Asset Allocation: From Theory to Practice and Beyond, Second Edition. 2021. William Kinlaw, CFA, Mark Kritzman, CFA, and David Turkington, CFA. Willy.
To build a robust investment process, asset allocators must meet a long list of issues, including:
- which assets to choose,
- how to predict risk and return, and
- how to manage currency risk.
William Kinlaw, CFA, Mark Kritzman, CFA, and David Turkington, CFA offer advice on these and a wide range of other asset allocation topics, backing their recommendations with solid quantitative analysis. Along the way, they dispel a few myths and tackle some of the most difficult aspects of investing.
The authors identify seven essential characteristics of each asset class:
- Their composition must be stable (not static).
- They are directly investable.
- The components are similar to each other.
- The asset class is different from other asset classes.
- Investing in the asset class increases the expected utility of the portfolio.
- Selection skill is not a requirement for investing.
- Investors can access the asset class profitably.
(I would add an eighth: investors must be able to offer credible forecasts of return, risk and correlations with other assets, to implement inclusion in an optimization process. This requirement would exclude, for example, cryptocurrencies.)
What do these criteria mean in practice? Global equities are not internally homogeneous and therefore cannot be considered as a single asset class. Instead, the authors identify three equity asset classes: domestic equities (meaning US equities for the authors), foreign developed market equities, and foreign emerging market equities. Excluded from the asset classes defined by the authors are works of art (not accessible in size), dynamic stocks (unstable composition) and, more unconventionally, high-yield bonds, which are not externally heterogeneous as they are similar to investment grade bonds and therefore fall within the corporate bond asset class.
Ironically, the first myth the book tackles is the importance of asset allocation. A much-cited 1986 paper by Gary P. Brinson, L. Randolph Hood, and Gilbert L. Beebower found that asset allocation determines over 90% of performance. This book argues, however, that the methodology of this study is flawed because it assumes a starting point of an uninvested portfolio. In practice, the authors show that once investors have made the decision to invest, asset allocation and security selection are likely to be equally important (depending, of course, on the investment approach adopted). “In the absence of skill, effort, or special attention,” they write, “investors may simply default to a broadly diversified portfolio such as 60-40 stocks and bonds.”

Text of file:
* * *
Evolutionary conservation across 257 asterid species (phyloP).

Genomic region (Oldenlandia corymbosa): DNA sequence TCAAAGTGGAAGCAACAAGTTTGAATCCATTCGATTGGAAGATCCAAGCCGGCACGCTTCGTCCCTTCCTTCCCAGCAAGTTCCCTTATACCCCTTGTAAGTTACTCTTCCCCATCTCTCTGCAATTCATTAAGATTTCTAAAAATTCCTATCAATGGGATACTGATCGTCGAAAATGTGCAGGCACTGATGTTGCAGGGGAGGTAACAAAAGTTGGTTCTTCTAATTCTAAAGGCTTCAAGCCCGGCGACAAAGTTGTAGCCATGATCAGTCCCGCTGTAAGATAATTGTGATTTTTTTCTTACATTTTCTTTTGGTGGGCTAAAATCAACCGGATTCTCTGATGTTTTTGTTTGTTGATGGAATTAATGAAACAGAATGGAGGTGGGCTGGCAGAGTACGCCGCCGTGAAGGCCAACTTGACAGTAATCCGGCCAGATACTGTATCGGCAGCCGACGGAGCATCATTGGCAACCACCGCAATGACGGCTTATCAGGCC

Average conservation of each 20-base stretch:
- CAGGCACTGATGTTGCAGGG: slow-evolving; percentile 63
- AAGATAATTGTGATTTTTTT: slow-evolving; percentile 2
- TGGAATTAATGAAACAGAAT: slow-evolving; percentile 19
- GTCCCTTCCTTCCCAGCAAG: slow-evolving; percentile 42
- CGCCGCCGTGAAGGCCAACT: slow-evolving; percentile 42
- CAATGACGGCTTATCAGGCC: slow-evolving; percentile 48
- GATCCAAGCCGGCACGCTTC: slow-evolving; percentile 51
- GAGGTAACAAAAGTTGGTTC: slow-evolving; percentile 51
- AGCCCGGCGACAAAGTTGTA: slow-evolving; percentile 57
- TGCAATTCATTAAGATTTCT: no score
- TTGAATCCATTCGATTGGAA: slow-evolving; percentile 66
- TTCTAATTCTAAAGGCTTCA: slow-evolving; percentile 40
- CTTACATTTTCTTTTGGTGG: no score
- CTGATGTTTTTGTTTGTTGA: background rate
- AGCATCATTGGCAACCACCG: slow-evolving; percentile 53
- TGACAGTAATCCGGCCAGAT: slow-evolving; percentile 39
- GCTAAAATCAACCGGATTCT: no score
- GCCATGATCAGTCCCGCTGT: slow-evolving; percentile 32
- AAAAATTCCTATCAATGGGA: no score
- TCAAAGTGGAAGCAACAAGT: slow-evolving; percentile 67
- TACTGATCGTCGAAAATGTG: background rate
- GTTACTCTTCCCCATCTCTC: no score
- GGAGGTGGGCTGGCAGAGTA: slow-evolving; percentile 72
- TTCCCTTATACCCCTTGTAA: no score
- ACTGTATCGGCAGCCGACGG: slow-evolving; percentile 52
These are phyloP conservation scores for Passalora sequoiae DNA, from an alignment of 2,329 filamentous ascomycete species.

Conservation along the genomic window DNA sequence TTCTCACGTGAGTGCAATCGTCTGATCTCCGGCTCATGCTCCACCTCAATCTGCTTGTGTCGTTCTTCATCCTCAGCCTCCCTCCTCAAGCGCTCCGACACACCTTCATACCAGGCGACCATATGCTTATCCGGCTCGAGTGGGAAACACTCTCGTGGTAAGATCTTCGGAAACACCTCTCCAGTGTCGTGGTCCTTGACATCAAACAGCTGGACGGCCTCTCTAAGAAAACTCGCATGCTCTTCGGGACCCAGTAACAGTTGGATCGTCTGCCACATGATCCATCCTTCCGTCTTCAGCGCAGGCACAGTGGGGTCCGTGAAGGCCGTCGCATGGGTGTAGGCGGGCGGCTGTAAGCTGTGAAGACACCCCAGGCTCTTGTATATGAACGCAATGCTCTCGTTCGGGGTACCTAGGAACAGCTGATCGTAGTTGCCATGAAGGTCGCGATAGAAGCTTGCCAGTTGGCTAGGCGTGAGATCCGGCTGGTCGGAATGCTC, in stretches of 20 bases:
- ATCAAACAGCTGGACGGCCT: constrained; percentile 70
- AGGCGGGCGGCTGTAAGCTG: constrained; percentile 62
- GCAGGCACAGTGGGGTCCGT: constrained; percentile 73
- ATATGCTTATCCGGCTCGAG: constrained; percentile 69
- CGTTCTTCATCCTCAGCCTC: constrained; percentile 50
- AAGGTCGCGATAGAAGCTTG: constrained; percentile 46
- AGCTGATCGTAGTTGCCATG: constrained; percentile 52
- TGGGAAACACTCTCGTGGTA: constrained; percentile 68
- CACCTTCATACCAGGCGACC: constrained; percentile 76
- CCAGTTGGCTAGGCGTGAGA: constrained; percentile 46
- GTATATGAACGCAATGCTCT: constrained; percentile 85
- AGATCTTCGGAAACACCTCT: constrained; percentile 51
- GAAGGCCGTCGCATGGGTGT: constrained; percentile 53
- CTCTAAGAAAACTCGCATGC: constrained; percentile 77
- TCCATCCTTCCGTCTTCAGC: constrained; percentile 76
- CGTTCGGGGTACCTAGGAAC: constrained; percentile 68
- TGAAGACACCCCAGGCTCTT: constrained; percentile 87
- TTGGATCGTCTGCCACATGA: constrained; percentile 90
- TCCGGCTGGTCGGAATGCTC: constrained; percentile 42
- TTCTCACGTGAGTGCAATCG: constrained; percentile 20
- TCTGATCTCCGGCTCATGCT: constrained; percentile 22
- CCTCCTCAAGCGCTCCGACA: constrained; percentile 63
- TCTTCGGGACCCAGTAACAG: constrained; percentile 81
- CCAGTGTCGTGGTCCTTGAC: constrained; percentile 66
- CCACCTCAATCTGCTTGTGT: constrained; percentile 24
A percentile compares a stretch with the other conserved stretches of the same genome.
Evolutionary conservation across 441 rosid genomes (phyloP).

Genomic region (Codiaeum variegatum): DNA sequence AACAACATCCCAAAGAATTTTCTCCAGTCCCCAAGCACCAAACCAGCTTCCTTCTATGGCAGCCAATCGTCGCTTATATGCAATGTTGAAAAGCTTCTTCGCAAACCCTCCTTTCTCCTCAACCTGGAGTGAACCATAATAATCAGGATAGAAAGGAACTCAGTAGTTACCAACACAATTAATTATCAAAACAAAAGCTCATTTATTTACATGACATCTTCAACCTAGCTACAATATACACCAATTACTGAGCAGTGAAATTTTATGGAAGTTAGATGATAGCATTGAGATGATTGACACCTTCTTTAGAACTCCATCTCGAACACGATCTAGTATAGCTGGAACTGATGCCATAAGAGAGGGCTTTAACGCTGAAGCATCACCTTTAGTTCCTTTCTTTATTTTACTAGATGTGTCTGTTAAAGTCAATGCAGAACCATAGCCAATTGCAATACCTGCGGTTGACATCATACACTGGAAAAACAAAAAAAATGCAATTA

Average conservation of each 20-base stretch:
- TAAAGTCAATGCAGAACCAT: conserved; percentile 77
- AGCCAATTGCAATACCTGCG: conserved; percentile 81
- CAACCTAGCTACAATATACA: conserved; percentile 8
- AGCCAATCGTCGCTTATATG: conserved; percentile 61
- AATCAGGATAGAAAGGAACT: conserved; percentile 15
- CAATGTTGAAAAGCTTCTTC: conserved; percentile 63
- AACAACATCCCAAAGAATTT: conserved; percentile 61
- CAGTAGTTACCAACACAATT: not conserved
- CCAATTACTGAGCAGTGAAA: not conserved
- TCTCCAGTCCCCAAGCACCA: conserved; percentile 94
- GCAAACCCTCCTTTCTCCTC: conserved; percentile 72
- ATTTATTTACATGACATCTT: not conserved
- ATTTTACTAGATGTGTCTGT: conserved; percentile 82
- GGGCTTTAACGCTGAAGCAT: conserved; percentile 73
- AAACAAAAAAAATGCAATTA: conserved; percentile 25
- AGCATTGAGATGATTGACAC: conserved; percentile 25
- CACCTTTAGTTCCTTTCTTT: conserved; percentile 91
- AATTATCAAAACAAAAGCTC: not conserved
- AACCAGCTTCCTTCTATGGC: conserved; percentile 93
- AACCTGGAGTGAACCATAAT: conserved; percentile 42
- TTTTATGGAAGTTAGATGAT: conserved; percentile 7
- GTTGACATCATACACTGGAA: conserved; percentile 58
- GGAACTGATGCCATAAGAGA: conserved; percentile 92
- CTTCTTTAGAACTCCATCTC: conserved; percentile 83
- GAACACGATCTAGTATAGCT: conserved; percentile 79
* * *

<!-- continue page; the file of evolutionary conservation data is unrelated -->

The outputs of mean-variance optimizers are hypersensitive to small changes in the inputs. Yet the authors dispel the myth that this sensitivity leads to the maximization of error. It is true that small changes in estimation between assets with similar risk and return characteristics can lead to large shifts in the allocations between them. However, since the assets concerned are close substitutes, these reallocations have little impact on the distribution of portfolio returns. On the other hand, a pronounced sensitivity to input changes is do not observed with assets that have dissimilar characteristics. In particular, small changes in the estimates for stocks and bonds do not lead to large variations in the optimal allocation between them.
Asset allocation covers all the key ingredients of its subject, such as forecasting returns, optimization, and currency hedging. The chapter on rebalancing gives a good overview of what practitioners will find: a mix of detailed quantitative analysis and practical guidance, with room to draw one’s own conclusions. Investors must weigh the trade-off between the cost of rebalancing their portfolios to target and the cost of sticking to a sub-optimal mix. A section on a dynamic programming methodology concludes that this approach is computationally impossible. The authors then present an optimal rebalancing methodology, the Markowitz-van Dijk heuristic approach. Its costs (5.4 bps) are compared to the costs of calendar rebalancing (5.5 bps to 8.9 bps), tolerance band rebalancing (5.8 bps to 6.9 bps) and no rebalance (17.0 bps). This detailed analysis supports a simpler conclusion for those of us who deal with individual customers, for whom behavioral bias poses the biggest threat to long-term success: Have a long-term plan, rebalance your portfolio accordingly. of this plan, but don’t swap too often.
The book presents high-level quantitative analysis to explore some of the most challenging aspects of asset allocation. For example, the authors assess the likelihood of forward-looking scenarios using a technique originally developed by Indian statistician PC Mahalanobis to characterize human skulls. They use a hidden Markov model to develop a regime-switching approach. Additionally, they identify the fundamental drivers of stock-bond correlations using statistically filtered historical observations.
Despite its reliance on such sophisticated techniques, this new edition of Asset allocation is accessible to those of us who work with quantitative teams rather than in them. Each chapter offers an independent analysis of one of the 24 aspects of asset allocation. I return to this book regularly for its framing of the issues I face, the authors’ analysis, and their concise presentation of the essentials.
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Editor’s note: The summary bullet points for this article were chosen by the Seeking Alpha editors.